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Archaeology

Silver coin hoard discovered on Swedish island

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Archaeologists from the Jönköping County Museum have announced the discovery of a silver coin hoard on the Swedish island of Visingsö.

Visingsö is located in the southern half of Lake Vättern, which during the 12th and 13th century was the seat of the Swedish monarchy.

Four Swedish kings are known to be buried on the island, which includes: Karl Sverkersson, Erik Knutsson, Johan Sverkersson, and Magnus Ladulås.

The discovery was made at Brahe Church, a 17th century church in the Renaissance and Baroque style, which was built on the remains of an earlier 12th century church known as the Sträja church.

Excavations uncovered the remains of two burials which were exhumed during works for the installation of a new heating system. Only the lower halves of their bodies remained, one of which has been identified as a man aged between 20 and 25 years old.

Subsequent inspection led the team to uncover a deposit of 170 silver coins dating back to the 12th century.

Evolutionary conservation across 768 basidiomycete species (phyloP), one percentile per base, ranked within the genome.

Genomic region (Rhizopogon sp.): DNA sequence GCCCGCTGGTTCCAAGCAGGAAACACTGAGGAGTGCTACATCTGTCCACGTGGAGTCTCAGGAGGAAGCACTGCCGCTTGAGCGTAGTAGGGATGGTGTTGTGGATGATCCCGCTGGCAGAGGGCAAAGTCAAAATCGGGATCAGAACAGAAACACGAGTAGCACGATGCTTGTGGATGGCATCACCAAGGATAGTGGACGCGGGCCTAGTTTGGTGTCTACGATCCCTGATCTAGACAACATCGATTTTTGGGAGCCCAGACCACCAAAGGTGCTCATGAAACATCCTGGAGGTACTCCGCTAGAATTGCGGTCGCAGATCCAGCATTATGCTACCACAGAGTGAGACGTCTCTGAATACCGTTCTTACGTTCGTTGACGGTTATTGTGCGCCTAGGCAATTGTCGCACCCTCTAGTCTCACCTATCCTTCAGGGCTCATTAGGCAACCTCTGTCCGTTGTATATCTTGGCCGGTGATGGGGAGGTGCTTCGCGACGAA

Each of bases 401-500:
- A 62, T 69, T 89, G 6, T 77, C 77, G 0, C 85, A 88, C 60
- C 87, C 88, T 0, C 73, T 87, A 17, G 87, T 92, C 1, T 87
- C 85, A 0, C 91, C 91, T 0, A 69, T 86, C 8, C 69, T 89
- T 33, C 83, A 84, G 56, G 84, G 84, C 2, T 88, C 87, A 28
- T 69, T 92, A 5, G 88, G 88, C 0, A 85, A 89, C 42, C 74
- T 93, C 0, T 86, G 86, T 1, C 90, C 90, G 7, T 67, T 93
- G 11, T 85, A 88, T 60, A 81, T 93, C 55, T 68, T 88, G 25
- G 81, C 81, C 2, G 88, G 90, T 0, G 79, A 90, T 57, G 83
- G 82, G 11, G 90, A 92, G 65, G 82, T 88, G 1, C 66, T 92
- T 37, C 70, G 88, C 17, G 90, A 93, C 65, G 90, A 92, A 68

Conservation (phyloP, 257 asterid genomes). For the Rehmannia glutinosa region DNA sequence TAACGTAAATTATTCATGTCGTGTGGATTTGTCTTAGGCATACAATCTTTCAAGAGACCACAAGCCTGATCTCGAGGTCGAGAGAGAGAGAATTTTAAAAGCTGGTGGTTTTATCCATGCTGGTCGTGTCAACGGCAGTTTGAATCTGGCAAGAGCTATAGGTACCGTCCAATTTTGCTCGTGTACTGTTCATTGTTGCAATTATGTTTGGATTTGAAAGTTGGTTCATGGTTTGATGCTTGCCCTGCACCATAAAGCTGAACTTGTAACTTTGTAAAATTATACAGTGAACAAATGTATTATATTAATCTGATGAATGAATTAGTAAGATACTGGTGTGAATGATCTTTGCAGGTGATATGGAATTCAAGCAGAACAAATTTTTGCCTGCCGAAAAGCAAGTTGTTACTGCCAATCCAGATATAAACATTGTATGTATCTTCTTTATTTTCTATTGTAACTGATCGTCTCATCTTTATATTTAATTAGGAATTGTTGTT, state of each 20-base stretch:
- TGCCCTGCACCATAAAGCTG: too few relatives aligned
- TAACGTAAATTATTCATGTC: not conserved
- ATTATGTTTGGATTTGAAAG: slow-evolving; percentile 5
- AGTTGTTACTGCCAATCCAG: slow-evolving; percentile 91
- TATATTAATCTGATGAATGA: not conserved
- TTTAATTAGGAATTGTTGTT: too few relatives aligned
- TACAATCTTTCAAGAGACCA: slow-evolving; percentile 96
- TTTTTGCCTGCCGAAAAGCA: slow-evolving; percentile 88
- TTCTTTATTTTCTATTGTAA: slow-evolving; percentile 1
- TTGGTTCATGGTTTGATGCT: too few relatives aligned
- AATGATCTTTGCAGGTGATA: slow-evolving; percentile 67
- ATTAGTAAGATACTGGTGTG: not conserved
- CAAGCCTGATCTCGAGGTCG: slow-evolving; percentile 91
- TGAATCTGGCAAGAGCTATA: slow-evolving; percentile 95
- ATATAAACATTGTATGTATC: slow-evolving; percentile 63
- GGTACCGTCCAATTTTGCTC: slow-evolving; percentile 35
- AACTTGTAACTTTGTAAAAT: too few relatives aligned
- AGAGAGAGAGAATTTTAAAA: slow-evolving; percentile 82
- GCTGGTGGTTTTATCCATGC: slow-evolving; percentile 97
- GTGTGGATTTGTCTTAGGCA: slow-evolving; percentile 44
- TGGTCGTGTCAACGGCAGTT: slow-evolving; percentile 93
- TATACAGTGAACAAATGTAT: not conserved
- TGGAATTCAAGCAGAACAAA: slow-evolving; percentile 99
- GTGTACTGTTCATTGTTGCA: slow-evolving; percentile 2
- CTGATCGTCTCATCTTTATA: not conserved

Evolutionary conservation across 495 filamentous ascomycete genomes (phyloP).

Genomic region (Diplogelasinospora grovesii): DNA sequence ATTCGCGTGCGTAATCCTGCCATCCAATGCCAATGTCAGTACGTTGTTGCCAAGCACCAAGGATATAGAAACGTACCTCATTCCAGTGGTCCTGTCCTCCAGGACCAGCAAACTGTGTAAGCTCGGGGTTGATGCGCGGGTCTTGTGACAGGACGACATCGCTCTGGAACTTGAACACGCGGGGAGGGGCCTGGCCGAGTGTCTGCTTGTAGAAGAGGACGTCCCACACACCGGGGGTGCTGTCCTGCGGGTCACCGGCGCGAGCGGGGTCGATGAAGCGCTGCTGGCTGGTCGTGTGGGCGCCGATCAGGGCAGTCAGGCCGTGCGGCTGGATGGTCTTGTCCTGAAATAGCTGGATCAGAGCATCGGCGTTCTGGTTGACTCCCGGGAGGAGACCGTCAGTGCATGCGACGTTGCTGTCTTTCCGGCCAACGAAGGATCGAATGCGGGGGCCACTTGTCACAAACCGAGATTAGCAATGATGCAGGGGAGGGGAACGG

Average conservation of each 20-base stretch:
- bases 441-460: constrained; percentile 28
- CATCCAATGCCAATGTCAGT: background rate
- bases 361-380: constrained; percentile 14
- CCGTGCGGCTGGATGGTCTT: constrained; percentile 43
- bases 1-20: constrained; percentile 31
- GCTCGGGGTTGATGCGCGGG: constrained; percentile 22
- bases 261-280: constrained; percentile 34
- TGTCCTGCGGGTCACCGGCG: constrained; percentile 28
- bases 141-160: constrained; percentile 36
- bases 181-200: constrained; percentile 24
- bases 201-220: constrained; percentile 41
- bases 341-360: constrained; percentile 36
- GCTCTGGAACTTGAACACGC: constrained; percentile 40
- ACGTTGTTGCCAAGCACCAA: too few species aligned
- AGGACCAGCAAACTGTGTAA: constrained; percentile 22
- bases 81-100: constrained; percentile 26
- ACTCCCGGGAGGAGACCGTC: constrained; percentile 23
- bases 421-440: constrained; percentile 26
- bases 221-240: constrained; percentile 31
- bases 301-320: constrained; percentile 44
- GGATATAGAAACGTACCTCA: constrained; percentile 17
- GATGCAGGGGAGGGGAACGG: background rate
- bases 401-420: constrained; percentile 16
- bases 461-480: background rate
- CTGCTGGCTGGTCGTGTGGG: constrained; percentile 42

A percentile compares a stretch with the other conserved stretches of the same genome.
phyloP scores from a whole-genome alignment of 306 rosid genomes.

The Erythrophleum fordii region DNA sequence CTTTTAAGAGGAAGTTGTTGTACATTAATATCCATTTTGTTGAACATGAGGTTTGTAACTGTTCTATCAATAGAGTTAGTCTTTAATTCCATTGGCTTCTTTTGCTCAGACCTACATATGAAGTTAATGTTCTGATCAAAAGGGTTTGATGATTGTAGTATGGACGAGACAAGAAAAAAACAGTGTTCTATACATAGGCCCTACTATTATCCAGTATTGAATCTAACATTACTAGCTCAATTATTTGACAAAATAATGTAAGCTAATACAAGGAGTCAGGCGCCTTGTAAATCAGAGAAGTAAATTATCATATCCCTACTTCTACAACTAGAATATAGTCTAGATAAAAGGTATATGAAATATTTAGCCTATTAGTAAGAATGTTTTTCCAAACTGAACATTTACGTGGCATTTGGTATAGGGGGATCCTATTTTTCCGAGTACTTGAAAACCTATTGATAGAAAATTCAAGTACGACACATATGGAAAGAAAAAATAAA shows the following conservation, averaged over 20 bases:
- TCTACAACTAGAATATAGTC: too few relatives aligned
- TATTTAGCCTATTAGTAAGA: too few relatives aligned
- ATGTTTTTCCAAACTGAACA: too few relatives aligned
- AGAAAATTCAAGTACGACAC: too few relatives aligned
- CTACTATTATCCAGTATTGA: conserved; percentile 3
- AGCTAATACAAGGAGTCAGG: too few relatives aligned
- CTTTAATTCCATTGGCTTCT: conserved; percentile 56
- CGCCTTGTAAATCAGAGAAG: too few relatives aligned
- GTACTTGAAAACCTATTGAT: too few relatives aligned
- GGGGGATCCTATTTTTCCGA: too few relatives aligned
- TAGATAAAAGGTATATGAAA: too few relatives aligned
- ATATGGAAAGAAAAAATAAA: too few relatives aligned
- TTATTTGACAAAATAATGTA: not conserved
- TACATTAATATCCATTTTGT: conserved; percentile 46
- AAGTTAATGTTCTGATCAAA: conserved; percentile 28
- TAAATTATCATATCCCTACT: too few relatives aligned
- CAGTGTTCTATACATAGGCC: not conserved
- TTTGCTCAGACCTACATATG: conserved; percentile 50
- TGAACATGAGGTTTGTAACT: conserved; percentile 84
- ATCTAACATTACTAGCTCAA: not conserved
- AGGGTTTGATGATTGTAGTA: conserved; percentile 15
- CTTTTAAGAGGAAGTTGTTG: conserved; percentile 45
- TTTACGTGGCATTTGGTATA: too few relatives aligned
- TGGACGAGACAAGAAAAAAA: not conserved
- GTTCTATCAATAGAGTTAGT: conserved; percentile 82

According to a press announcement by the Jönköping County Museum, the coins are of the bracteate type from between 1150 to 1180, a regional coinage mainly minted in German-speaking in Saxony and Thuringia.

Bracteates were a typical “regional penny” currency made from thin silver sheet that come in three denominations, a two-pfennig (Blaffert) with an elaborate image, a one-pfennig (Hohlpfennig) with a coarse image, and hollow coins worth half a pfennig.

“It is rare that finds are made in Christian graves, that custom belongs to prehistoric times and that makes the Visingsö find very special,” said a representative from the Jönköping County Museum.

Header Image Credit : Jönköping County Museum

Sources : Jönköping County Museum

This content was originally published on www.heritagedaily.com – © 2023 – HeritageDaily

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Archaeology

Study reveals new insights into life at “German Stonehenge”

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Excavations of the Ringheiligtum Pömmelte, nicknamed the “German Stonehenge”, has revealed new insights into domestic life from prehistory.

Ringheiligtum Pömmelte is a late Neolithic/Early Bronze Age henge from the late third millennium BC. The monument features seven concentric rings made of palisades, ditches, and raised banks, each containing a series of wooden posts.

The site was discovered in 1991 through aerial photography near the present-day village of Pömmelte in Saxony-Anhalt, Germany.

From 2018 to 2022, archaeologists have excavated nearly 140 ancient dwellings dating from 2,800 BC to 2,200 BC. The older dwellings are linked to the Corded Ware and the Bell Beaker culture, while the more recent ones are associated with the Únětice Culture.

In a recent study conducted by the State Office for Monument Preservation and Archaeology (LDA) of Saxony-Anhalt, archaeologists are employing various scientific methods to offer new insights into the site’s ritual and settlement landscape.